Positive Feedback for Preteens
All students respond well to positive feedback. The key is to teach your point in a positive way, even when you feel like saying something negative. Following are a few tips:
- Positive feedback must be a result of student behavior. This tells students that you are aware of their performance individually and in a group. Students will begin to see that you give feedback to the best performance of every individual.
- Positive feedback should be given matter-of-factly. Flowery, emotional praise can embarrass preteens. Positive feedback should not imply that you are treating students any differently from the way you would treat an adult.
- Use descriptive statements that briefly tell students what was worthy of comment.
- Positive feedback to individual students should be relatively private. Preteens can be embarrassed by comments that single them out as the "teacher's pet."
- Give feedback to student groups whenever possible. Frequent group praise helps establish a sense of cooperation and community among your student group.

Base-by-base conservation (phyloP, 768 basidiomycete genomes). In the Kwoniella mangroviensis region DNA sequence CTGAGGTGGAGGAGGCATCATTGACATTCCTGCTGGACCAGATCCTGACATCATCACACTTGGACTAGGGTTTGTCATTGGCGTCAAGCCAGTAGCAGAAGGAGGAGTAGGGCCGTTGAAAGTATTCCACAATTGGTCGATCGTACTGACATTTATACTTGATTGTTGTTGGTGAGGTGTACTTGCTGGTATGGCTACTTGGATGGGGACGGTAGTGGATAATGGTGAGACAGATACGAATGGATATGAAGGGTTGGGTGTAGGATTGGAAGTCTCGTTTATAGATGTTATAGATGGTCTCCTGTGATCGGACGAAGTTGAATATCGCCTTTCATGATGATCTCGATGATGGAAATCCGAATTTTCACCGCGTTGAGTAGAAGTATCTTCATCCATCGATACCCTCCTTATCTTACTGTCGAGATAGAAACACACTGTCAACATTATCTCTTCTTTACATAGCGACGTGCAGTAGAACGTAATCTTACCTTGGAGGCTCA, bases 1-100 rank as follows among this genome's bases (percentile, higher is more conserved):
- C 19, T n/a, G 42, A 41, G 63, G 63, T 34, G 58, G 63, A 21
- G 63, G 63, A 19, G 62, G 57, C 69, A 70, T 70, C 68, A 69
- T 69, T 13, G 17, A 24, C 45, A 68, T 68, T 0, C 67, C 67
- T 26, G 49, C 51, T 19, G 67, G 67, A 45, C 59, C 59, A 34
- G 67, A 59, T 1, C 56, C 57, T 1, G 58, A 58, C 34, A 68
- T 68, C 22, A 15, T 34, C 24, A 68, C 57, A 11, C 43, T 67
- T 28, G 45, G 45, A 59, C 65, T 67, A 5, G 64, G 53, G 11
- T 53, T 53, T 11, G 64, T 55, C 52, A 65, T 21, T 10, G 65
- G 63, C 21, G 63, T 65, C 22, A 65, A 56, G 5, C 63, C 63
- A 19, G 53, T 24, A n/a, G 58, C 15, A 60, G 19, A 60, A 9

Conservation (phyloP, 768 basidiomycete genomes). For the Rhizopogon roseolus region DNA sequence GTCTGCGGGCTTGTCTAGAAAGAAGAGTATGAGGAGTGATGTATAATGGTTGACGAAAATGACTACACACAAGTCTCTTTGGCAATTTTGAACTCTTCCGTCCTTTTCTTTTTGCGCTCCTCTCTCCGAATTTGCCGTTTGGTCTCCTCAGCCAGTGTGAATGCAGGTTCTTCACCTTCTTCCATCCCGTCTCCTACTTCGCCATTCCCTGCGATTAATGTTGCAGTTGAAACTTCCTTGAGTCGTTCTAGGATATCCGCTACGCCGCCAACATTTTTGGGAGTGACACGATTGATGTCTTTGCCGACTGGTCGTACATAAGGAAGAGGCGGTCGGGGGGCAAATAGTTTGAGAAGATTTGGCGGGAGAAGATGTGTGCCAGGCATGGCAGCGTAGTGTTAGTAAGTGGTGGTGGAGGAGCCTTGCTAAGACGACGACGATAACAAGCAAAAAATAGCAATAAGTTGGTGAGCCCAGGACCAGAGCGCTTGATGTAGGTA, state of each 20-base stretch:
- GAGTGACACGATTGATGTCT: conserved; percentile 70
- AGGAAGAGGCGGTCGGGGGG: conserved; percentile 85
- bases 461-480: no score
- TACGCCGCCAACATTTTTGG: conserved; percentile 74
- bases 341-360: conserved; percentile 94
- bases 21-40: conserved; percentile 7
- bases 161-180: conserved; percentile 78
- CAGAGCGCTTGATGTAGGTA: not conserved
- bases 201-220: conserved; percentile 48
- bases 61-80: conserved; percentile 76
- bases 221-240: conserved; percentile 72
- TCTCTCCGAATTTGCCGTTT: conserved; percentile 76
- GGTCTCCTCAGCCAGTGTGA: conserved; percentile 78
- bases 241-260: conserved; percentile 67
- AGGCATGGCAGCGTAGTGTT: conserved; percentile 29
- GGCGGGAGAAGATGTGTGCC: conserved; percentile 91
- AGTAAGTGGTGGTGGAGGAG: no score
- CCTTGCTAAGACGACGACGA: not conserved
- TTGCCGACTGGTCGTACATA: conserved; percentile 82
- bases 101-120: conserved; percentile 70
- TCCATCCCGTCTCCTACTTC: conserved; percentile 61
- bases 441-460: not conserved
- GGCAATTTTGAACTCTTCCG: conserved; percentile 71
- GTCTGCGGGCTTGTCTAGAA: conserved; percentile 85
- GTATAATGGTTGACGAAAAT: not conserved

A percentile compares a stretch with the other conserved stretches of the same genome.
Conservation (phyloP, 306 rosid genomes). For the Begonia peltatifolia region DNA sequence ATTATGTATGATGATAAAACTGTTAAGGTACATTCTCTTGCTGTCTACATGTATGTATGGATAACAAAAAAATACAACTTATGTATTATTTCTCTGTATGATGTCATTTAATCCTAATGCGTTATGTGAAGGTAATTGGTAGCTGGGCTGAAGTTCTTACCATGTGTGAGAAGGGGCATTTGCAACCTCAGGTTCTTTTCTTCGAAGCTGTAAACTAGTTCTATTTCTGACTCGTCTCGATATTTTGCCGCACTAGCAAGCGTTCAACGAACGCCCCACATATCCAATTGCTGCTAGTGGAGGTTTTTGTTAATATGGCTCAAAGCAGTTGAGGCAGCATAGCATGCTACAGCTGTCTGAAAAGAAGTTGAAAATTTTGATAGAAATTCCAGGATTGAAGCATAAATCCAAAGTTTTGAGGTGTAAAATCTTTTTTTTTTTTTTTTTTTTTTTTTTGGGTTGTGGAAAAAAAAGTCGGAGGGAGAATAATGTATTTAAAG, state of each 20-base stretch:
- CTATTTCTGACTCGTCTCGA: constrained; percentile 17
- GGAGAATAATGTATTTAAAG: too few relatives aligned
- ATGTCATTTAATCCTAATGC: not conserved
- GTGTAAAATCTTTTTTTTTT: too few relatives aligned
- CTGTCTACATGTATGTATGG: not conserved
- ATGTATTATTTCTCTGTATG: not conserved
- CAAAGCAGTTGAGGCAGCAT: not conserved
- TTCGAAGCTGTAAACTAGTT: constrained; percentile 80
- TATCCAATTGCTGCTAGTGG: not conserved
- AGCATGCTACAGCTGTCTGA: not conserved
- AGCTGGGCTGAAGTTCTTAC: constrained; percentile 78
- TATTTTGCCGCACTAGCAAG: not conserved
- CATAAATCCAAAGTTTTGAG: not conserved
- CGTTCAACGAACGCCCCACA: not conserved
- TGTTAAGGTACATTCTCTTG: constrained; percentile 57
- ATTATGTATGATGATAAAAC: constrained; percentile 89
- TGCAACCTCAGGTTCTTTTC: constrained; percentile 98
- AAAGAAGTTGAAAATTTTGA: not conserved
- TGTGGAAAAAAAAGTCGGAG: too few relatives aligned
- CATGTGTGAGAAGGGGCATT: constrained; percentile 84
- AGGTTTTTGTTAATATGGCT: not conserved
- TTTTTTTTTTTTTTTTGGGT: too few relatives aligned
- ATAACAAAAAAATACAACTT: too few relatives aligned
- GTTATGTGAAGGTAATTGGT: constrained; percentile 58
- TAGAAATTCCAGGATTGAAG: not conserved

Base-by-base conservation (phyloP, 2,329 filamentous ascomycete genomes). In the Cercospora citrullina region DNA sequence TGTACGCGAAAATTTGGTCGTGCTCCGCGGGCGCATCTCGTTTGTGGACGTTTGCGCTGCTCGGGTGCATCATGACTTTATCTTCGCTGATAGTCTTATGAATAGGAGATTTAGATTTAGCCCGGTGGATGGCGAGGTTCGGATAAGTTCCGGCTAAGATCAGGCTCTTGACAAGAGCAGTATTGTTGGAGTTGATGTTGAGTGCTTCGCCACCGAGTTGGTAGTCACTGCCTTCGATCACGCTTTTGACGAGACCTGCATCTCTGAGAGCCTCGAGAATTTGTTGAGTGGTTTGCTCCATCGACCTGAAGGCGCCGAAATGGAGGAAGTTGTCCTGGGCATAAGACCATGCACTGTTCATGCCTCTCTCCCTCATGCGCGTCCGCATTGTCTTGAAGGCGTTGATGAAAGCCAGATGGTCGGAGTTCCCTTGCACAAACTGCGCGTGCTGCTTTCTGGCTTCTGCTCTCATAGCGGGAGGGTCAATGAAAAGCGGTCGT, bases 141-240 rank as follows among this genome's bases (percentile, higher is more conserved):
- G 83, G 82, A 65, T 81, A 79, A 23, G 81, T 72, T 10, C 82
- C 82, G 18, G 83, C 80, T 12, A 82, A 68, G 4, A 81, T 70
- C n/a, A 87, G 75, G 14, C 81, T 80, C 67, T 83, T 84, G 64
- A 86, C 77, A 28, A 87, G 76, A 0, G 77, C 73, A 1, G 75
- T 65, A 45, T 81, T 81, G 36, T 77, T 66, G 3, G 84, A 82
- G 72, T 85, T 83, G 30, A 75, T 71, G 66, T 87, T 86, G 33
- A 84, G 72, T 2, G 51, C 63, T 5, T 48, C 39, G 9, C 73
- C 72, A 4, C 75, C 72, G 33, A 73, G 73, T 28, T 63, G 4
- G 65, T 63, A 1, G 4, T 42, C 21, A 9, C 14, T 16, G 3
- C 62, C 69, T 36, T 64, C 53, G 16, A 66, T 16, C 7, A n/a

- Eliminate pauses after giving positive feedback. For preteens this can be very uncomfortable. Instead say, (Julie), good job on reading that Scripture, now let's turn to…
- Be persistent. Some students feel uncomfortable with praise because they have had so little. But every student needs to learn that he or she has enough self-worth to accept recognition from someone else.
- Give negative feedback in private. Conclude in prayer.
Bible Verse Word Search
For your students who enjoy word-search puzzles, prepare this simple Bible memory verse review activity. Write the week's Bible memory verse on the bottom third of a sheet of paper. Underline ten or more key words in the verse. Above the verse, create a word-search puzzle that includes the underlined words. Make a copy of the page for each preteen. Hand out a piece of candy or a sticker to each student who completes the word search and brings it back to you the following week. Follow up by having the children take turns creating a similar word-search puzzle for each memory verse of this quarter. Have them create a corresponding answer key too. Each week, have the child say his verse for the class. Then duplicate that puzzle for the entire class.